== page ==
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Non-Review Review: Leon (The Professional)

What makes Leon so fascinating is the combination a wonderfully disturbing script that puts a novel and unsettling twist on that “suddenly a father” subgenre, Besson’s understated direction, Eric Serra’s atmospheric score and a trio of fantastic central performances. The movie is never less than completely engaging, especially when it’s being very deeply uncomfortable. The movie is very much a “messed up”portrait of the survivor of a family massacre and her unconventional surrogate father figure, with the difficulties that both have adapting to their situation, although it’s probably Gary Oldman’s powerhouse villainous performance that you’re going to leave the film thinking about.

Leon is a bit daunted by the scope of fatherly responsibility...

Hollywood is very fond of the “surrogate father figure” film, in which a character who prides themselves on their independence suddenly finds a dependent thrust upon them. It’s a nice opportunity for character growth and development, and the movies seem to generally favour male characters discovering that sense of responsibility. Think of George Clooney’s “back-up parent” in The Descendents, or Adam Sandler’s opportunistic adopter in Big Daddy, or even arguably Tom Cruise’s newly-responsible brother in Rain Man. I think that Leon is so deeply engaging because it takes this core concept and really mines it very well. The unspoken assumption in all these films is that the child (or the child-like figure) will be sheltered and protected by an unexpectedly loving figure – Besson’s film dares to ask what if the relationship isn’t so conventional or so functional?

The eponymous Leon is “a cleaner”, or “a professional”, both euphemisms for a contract killer. It seems he’s very good at his job, based on the efficiency with which he executes it and the esteem in which he is held. He’s also alone, living in a depressing version of New York City, an anonymous hell-hole where an entire floor in an apartment complex can’t help but be deaf to a brutal quadruple homicide, and where allegations of pedophilia will only get you booted out of your hotel room. Leon keeps to himself, sleeping upright in a chair with one eye open. He occasionally attends a musicals, where he stares in awe at the silver screen.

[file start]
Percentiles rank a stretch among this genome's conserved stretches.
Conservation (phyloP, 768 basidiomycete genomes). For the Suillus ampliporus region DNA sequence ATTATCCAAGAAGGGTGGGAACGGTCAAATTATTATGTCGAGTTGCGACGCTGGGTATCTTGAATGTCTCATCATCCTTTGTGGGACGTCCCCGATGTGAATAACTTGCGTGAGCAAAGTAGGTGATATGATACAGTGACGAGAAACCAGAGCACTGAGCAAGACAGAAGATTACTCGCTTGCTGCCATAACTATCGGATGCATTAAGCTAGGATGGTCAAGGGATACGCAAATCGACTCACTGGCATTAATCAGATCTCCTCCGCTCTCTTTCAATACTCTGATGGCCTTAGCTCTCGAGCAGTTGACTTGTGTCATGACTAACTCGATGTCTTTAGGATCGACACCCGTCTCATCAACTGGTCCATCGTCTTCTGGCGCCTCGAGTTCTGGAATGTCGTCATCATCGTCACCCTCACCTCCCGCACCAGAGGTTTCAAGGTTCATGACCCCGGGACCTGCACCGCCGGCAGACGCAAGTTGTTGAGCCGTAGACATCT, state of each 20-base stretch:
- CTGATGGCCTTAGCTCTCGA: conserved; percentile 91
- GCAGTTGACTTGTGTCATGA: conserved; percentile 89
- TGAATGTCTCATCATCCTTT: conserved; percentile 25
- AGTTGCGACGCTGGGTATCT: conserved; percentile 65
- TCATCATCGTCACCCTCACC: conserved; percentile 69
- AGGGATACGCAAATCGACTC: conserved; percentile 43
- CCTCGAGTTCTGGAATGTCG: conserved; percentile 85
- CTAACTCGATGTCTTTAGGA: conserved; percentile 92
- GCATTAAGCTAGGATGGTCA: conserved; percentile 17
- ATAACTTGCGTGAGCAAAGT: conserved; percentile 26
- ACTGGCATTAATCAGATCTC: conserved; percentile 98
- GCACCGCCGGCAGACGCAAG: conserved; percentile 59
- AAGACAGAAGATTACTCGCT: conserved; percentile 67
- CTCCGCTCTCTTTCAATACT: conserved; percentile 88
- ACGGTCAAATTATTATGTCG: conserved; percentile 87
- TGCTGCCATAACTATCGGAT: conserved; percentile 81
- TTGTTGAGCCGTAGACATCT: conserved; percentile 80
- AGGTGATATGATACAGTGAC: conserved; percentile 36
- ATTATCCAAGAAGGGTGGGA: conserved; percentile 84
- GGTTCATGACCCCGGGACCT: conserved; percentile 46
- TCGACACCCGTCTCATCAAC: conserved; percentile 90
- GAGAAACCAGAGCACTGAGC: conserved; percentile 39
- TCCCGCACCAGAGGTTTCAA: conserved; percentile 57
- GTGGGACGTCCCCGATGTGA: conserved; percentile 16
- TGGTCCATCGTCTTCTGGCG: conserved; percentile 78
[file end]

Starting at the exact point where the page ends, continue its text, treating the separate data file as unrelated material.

Gun play...

In many ways, as portrayed by Jean Reno, Leon is curiously childlike. He cannot read or write. He doesn’t seem to aspire to financial independence, allowing his employer Tony to manage his finances. He probably has no idea of how much money he has earned for Tony, who seems to allot him a meagre allowance. Nor does he care. He did fall in love as a teenage, but circumstances forced him to America, and it seems that he never recovered. He is emotionally immature, unable to deal with complexities of interpersonal interaction. “I’m old enough,” he confesses at one point, “I need time to grow up.”

And then Mathilda arrives in his life. Mathilda is almost something out of a disturbing fairytale, a young girl living with her father and her step-mother, and her step-sister. She’s abused by them, beaten by her step-sister and bruised (it’s implied) by her father. When her family is brutally murdered by a psychotic classical-music-loving sociopath, she manages to escape into the apartment of the strangely silent European man down the corridor. She stands at the door, crying and begging and pleading that he let her in before the murderers figure out she’s a survivor of the murdered family. Seemingly wrestling against his better judgment in a wonderfully charged sequence, Leon relents and lets her in.

This is sure to be a hit...

Of course, in weaker movies, Mathilda and Leon would forge a quirky but relatively conventional father-and-daughter relationship, finding a happiness and stability with one another than neither had apart. Leon would be protective of the young innocent girl he had taken in, and would try to do right by her, ensuring that she got a better chance at life than she had before or he had ever had. It’s to the credit of Besson’s script that he doesn’t succumb to such cliché. The script acknowledges that both Leon and Mathilda are fundamentally broken people, and that the dysfunction in the dynamic will be more than cosmetic. In some ways, it will be so deeply damaged as to make their relationship almost tragic.

Natalie Portman made a massive impression as Mathilda, and I can’t imagine that it was an easy role to play. While Leon is surprisingly emotionally immature for a cold and dispassionate contract killer, Mathilda consciously tries to seem older and more worldly. Watching cartoons on television, she switches over to the news whenever Leon comes into the room to seem older. She takes charge of the pair’s logistics, filling out the paperwork when they move. She downs her alcohol, even if she can’t hold it. When the two play a dress-up game, her first two costumes are disturbingly hyper-sexualised – Madonna in lingerie singing “Like a Virgin” and Marilyn Monroe cooing “Happy Birthday.”